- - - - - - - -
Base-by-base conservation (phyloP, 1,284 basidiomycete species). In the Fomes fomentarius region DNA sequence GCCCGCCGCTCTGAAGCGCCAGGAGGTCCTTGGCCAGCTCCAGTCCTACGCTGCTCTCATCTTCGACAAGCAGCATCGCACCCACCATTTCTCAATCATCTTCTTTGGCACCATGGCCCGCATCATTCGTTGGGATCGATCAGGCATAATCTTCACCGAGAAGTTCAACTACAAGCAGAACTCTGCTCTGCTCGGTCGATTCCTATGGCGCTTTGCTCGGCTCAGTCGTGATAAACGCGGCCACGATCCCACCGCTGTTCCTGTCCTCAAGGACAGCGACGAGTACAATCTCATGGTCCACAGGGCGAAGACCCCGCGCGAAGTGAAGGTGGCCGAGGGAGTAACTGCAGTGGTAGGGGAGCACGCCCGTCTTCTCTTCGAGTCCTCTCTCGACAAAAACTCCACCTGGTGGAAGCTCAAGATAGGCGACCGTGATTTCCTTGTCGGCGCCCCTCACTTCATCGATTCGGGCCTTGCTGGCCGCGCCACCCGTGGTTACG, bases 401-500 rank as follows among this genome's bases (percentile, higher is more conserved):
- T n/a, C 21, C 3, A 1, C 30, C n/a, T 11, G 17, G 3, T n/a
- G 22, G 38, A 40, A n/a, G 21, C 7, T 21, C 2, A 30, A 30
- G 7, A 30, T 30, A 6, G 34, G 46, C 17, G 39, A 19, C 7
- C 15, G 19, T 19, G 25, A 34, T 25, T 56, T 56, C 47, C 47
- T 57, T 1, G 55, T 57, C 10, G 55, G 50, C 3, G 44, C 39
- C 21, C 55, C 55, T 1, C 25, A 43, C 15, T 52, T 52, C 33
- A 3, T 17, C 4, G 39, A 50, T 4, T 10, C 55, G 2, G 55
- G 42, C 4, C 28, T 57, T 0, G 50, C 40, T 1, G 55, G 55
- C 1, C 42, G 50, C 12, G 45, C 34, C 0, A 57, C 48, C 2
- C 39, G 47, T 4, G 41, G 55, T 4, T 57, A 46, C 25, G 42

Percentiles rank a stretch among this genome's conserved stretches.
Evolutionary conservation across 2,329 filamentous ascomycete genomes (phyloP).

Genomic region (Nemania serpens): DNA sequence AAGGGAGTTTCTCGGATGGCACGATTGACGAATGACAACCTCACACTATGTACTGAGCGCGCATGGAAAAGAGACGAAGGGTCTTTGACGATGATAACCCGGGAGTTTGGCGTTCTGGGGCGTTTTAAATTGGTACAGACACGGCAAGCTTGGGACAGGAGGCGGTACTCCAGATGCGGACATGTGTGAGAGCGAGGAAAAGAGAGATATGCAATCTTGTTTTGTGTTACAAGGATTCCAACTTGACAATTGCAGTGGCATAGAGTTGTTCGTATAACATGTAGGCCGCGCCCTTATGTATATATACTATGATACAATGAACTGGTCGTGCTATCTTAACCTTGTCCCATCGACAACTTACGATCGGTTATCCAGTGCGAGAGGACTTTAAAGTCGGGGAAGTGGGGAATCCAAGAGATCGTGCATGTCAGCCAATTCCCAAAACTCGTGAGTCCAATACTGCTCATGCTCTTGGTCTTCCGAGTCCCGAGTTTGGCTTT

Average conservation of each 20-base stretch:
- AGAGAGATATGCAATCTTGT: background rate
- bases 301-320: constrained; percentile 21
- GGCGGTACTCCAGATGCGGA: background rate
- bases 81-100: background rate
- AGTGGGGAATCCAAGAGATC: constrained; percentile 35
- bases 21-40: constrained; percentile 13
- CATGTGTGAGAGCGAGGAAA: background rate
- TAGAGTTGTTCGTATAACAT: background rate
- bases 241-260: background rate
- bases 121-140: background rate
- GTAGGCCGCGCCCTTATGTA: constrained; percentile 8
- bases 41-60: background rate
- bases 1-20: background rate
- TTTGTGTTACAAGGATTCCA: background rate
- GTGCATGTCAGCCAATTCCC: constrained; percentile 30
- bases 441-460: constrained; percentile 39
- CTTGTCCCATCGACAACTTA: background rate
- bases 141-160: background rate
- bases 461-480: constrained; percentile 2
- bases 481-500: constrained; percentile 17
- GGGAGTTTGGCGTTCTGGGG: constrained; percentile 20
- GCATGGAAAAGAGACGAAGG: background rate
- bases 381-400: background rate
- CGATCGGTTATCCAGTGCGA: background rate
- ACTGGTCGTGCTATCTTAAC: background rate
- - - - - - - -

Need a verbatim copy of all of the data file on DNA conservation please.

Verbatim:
Base-by-base conservation (phyloP, 1,284 basidiomycete species). In the Fomes fomentarius region DNA sequence GCCCGCCGCTCTGAAGCGCCAGGAGGTCCTTGGCCAGCTCCAGTCCTACGCTGCTCTCATCTTCGACAAGCAGCATCGCACCCACCATTTCTCAATCATCTTCTTTGGCACCATGGCCCGCATCATTCGTTGGGATCGATCAGGCATAATCTTCACCGAGAAGTTCAACTACAAGCAGAACTCTGCTCTGCTCGGTCGATTCCTATGGCGCTTTGCTCGGCTCAGTCGTGATAAACGCGGCCACGATCCCACCGCTGTTCCTGTCCTCAAGGACAGCGACGAGTACAATCTCATGGTCCACAGGGCGAAGACCCCGCGCGAAGTGAAGGTGGCCGAGGGAGTAACTGCAGTGGTAGGGGAGCACGCCCGTCTTCTCTTCGAGTCCTCTCTCGACAAAAACTCCACCTGGTGGAAGCTCAAGATAGGCGACCGTGATTTCCTTGTCGGCGCCCCTCACTTCATCGATTCGGGCCTTGCTGGCCGCGCCACCCGTGGTTACG, bases 401-500 rank as follows among this genome's bases (percentile, higher is more conserved):
- T n/a, C 21, C 3, A 1, C 30, C n/a, T 11, G 17, G 3, T n/a
- G 22, G 38, A 40, A n/a, G 21, C 7, T 21, C 2, A 30, A 30
- G 7, A 30, T 30, A 6, G 34, G 46, C 17, G 39, A 19, C 7
- C 15, G 19, T 19, G 25, A 34, T 25, T 56, T 56, C 47, C 47
- T 57, T 1, G 55, T 57, C 10, G 55, G 50, C 3, G 44, C 39
- C 21, C 55, C 55, T 1, C 25, A 43, C 15, T 52, T 52, C 33
- A 3, T 17, C 4, G 39, A 50, T 4, T 10, C 55, G 2, G 55
- G 42, C 4, C 28, T 57, T 0, G 50, C 40, T 1, G 55, G 55
- C 1, C 42, G 50, C 12, G 45, C 34, C 0, A 57, C 48, C 2
- C 39, G 47, T 4, G 41, G 55, T 4, T 57, A 46, C 25, G 42

Percentiles rank a stretch among this genome's conserved stretches.
Evolutionary conservation across 2,329 filamentous ascomycete genomes (phyloP).

Genomic region (Nemania serpens): DNA sequence AAGGGAGTTTCTCGGATGGCACGATTGACGAATGACAACCTCACACTATGTACTGAGCGCGCATGGAAAAGAGACGAAGGGTCTTTGACGATGATAACCCGGGAGTTTGGCGTTCTGGGGCGTTTTAAATTGGTACAGACACGGCAAGCTTGGGACAGGAGGCGGTACTCCAGATGCGGACATGTGTGAGAGCGAGGAAAAGAGAGATATGCAATCTTGTTTTGTGTTACAAGGATTCCAACTTGACAATTGCAGTGGCATAGAGTTGTTCGTATAACATGTAGGCCGCGCCCTTATGTATATATACTATGATACAATGAACTGGTCGTGCTATCTTAACCTTGTCCCATCGACAACTTACGATCGGTTATCCAGTGCGAGAGGACTTTAAAGTCGGGGAAGTGGGGAATCCAAGAGATCGTGCATGTCAGCCAATTCCCAAAACTCGTGAGTCCAATACTGCTCATGCTCTTGGTCTTCCGAGTCCCGAGTTTGGCTTT

Average conservation of each 20-base stretch:
- AGAGAGATATGCAATCTTGT: background rate
- bases 301-320: constrained; percentile 21
- GGCGGTACTCCAGATGCGGA: background rate
- bases 81-100: background rate
- AGTGGGGAATCCAAGAGATC: constrained; percentile 35
- bases 21-40: constrained; percentile 13
- CATGTGTGAGAGCGAGGAAA: background rate
- TAGAGTTGTTCGTATAACAT: background rate
- bases 241-260: background rate
- bases 121-140: background rate
- GTAGGCCGCGCCCTTATGTA: constrained; percentile 8
- bases 41-60: background rate
- bases 1-20: background rate
- TTTGTGTTACAAGGATTCCA: background rate
- GTGCATGTCAGCCAATTCCC: constrained; percentile 30
- bases 441-460: constrained; percentile 39
- CTTGTCCCATCGACAACTTA: background rate
- bases 141-160: background rate
- bases 461-480: constrained; percentile 2
- bases 481-500: constrained; percentile 17
- GGGAGTTTGGCGTTCTGGGG: constrained; percentile 20
- GCATGGAAAAGAGACGAAGG: background rate
- bases 381-400: background rate
- CGATCGGTTATCCAGTGCGA: background rate
- ACTGGTCGTGCTATCTTAAC: background rate